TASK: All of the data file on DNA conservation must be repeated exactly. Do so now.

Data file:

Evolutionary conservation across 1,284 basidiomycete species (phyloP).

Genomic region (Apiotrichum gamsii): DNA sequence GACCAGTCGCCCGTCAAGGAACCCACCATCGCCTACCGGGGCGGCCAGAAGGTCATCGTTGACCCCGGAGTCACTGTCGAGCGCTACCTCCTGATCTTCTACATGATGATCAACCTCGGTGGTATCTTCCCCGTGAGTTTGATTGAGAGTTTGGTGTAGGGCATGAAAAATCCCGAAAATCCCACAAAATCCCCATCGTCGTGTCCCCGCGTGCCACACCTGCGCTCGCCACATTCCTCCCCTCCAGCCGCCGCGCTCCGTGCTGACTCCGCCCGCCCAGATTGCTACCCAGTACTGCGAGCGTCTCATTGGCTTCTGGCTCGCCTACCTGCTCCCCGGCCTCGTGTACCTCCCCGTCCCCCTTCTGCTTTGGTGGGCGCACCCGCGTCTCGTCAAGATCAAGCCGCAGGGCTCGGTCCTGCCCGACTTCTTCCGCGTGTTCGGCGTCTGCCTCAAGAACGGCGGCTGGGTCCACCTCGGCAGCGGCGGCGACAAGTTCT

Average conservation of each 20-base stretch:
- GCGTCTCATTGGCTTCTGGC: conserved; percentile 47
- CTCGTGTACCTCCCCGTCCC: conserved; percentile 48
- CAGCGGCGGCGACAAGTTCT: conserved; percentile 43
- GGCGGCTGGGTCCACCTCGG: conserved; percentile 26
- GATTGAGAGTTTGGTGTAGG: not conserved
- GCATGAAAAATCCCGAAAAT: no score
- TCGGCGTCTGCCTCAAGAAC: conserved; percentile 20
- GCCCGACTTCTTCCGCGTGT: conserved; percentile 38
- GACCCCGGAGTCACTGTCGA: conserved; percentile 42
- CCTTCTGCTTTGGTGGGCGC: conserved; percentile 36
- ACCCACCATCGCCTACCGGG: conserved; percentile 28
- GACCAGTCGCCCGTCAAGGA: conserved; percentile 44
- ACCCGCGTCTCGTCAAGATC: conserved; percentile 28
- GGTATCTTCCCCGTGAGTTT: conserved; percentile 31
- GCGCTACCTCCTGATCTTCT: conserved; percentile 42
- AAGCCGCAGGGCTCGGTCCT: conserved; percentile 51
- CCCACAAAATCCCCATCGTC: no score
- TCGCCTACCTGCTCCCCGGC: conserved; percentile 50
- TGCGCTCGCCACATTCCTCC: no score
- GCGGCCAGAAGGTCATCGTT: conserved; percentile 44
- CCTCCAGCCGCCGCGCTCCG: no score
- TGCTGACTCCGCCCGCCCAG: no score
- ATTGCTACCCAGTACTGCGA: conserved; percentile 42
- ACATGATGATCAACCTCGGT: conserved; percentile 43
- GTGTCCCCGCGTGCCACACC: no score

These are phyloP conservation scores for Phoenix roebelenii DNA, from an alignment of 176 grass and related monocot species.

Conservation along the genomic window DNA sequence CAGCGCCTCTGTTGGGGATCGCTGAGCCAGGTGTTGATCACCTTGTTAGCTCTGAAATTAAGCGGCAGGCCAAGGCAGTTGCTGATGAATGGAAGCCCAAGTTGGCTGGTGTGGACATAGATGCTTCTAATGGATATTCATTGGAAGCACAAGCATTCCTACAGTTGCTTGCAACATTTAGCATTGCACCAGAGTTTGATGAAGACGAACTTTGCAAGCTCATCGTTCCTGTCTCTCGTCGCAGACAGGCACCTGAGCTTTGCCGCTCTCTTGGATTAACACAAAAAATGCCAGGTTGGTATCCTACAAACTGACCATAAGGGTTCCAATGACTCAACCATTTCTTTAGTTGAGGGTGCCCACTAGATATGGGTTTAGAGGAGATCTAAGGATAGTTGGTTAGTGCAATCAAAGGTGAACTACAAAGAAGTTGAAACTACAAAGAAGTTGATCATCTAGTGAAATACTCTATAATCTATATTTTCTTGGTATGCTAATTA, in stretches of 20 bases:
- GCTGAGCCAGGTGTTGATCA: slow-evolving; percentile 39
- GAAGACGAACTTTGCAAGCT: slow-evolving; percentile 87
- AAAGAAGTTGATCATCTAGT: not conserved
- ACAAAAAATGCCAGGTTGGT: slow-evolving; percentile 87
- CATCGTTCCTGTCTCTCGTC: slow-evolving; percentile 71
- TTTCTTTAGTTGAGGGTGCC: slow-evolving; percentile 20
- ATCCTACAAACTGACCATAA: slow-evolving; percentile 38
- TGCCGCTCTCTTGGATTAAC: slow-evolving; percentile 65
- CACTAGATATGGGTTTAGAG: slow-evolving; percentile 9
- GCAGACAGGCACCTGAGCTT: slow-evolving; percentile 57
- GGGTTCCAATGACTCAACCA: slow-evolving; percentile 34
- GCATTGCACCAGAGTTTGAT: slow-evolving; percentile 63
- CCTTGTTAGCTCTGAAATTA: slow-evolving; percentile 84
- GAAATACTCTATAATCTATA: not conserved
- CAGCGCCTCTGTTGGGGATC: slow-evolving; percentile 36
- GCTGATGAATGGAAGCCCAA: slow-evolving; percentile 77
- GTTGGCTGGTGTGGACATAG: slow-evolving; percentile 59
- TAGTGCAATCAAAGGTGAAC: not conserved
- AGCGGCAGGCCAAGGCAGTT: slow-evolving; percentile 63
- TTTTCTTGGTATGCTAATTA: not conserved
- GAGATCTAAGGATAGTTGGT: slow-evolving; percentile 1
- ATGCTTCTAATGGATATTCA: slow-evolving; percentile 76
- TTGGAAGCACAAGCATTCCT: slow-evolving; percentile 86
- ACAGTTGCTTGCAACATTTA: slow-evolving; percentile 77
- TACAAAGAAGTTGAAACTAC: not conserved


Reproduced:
Evolutionary conservation across 1,284 basidiomycete species (phyloP).

Genomic region (Apiotrichum gamsii): DNA sequence GACCAGTCGCCCGTCAAGGAACCCACCATCGCCTACCGGGGCGGCCAGAAGGTCATCGTTGACCCCGGAGTCACTGTCGAGCGCTACCTCCTGATCTTCTACATGATGATCAACCTCGGTGGTATCTTCCCCGTGAGTTTGATTGAGAGTTTGGTGTAGGGCATGAAAAATCCCGAAAATCCCACAAAATCCCCATCGTCGTGTCCCCGCGTGCCACACCTGCGCTCGCCACATTCCTCCCCTCCAGCCGCCGCGCTCCGTGCTGACTCCGCCCGCCCAGATTGCTACCCAGTACTGCGAGCGTCTCATTGGCTTCTGGCTCGCCTACCTGCTCCCCGGCCTCGTGTACCTCCCCGTCCCCCTTCTGCTTTGGTGGGCGCACCCGCGTCTCGTCAAGATCAAGCCGCAGGGCTCGGTCCTGCCCGACTTCTTCCGCGTGTTCGGCGTCTGCCTCAAGAACGGCGGCTGGGTCCACCTCGGCAGCGGCGGCGACAAGTTCT

Average conservation of each 20-base stretch:
- GCGTCTCATTGGCTTCTGGC: conserved; percentile 47
- CTCGTGTACCTCCCCGTCCC: conserved; percentile 48
- CAGCGGCGGCGACAAGTTCT: conserved; percentile 43
- GGCGGCTGGGTCCACCTCGG: conserved; percentile 26
- GATTGAGAGTTTGGTGTAGG: not conserved
- GCATGAAAAATCCCGAAAAT: no score
- TCGGCGTCTGCCTCAAGAAC: conserved; percentile 20
- GCCCGACTTCTTCCGCGTGT: conserved; percentile 38
- GACCCCGGAGTCACTGTCGA: conserved; percentile 42
- CCTTCTGCTTTGGTGGGCGC: conserved; percentile 36
- ACCCACCATCGCCTACCGGG: conserved; percentile 28
- GACCAGTCGCCCGTCAAGGA: conserved; percentile 44
- ACCCGCGTCTCGTCAAGATC: conserved; percentile 28
- GGTATCTTCCCCGTGAGTTT: conserved; percentile 31
- GCGCTACCTCCTGATCTTCT: conserved; percentile 42
- AAGCCGCAGGGCTCGGTCCT: conserved; percentile 51
- CCCACAAAATCCCCATCGTC: no score
- TCGCCTACCTGCTCCCCGGC: conserved; percentile 50
- TGCGCTCGCCACATTCCTCC: no score
- GCGGCCAGAAGGTCATCGTT: conserved; percentile 44
- CCTCCAGCCGCCGCGCTCCG: no score
- TGCTGACTCCGCCCGCCCAG: no score
- ATTGCTACCCAGTACTGCGA: conserved; percentile 42
- ACATGATGATCAACCTCGGT: conserved; percentile 43
- GTGTCCCCGCGTGCCACACC: no score

These are phyloP conservation scores for Phoenix roebelenii DNA, from an alignment of 176 grass and related monocot species.

Conservation along the genomic window DNA sequence CAGCGCCTCTGTTGGGGATCGCTGAGCCAGGTGTTGATCACCTTGTTAGCTCTGAAATTAAGCGGCAGGCCAAGGCAGTTGCTGATGAATGGAAGCCCAAGTTGGCTGGTGTGGACATAGATGCTTCTAATGGATATTCATTGGAAGCACAAGCATTCCTACAGTTGCTTGCAACATTTAGCATTGCACCAGAGTTTGATGAAGACGAACTTTGCAAGCTCATCGTTCCTGTCTCTCGTCGCAGACAGGCACCTGAGCTTTGCCGCTCTCTTGGATTAACACAAAAAATGCCAGGTTGGTATCCTACAAACTGACCATAAGGGTTCCAATGACTCAACCATTTCTTTAGTTGAGGGTGCCCACTAGATATGGGTTTAGAGGAGATCTAAGGATAGTTGGTTAGTGCAATCAAAGGTGAACTACAAAGAAGTTGAAACTACAAAGAAGTTGATCATCTAGTGAAATACTCTATAATCTATATTTTCTTGGTATGCTAATTA, in stretches of 20 bases:
- GCTGAGCCAGGTGTTGATCA: slow-evolving; percentile 39
- GAAGACGAACTTTGCAAGCT: slow-evolving; percentile 87
- AAAGAAGTTGATCATCTAGT: not conserved
- ACAAAAAATGCCAGGTTGGT: slow-evolving; percentile 87
- CATCGTTCCTGTCTCTCGTC: slow-evolving; percentile 71
- TTTCTTTAGTTGAGGGTGCC: slow-evolving; percentile 20
- ATCCTACAAACTGACCATAA: slow-evolving; percentile 38
- TGCCGCTCTCTTGGATTAAC: slow-evolving; percentile 65
- CACTAGATATGGGTTTAGAG: slow-evolving; percentile 9
- GCAGACAGGCACCTGAGCTT: slow-evolving; percentile 57
- GGGTTCCAATGACTCAACCA: slow-evolving; percentile 34
- GCATTGCACCAGAGTTTGAT: slow-evolving; percentile 63
- CCTTGTTAGCTCTGAAATTA: slow-evolving; percentile 84
- GAAATACTCTATAATCTATA: not conserved
- CAGCGCCTCTGTTGGGGATC: slow-evolving; percentile 36
- GCTGATGAATGGAAGCCCAA: slow-evolving; percentile 77
- GTTGGCTGGTGTGGACATAG: slow-evolving; percentile 59
- TAGTGCAATCAAAGGTGAAC: not conserved
- AGCGGCAGGCCAAGGCAGTT: slow-evolving; percentile 63
- TTTTCTTGGTATGCTAATTA: not conserved
- GAGATCTAAGGATAGTTGGT: slow-evolving; percentile 1
- ATGCTTCTAATGGATATTCA: slow-evolving; percentile 76
- TTGGAAGCACAAGCATTCCT: slow-evolving; percentile 86
- ACAGTTGCTTGCAACATTTA: slow-evolving; percentile 77
- TACAAAGAAGTTGAAACTAC: not conserved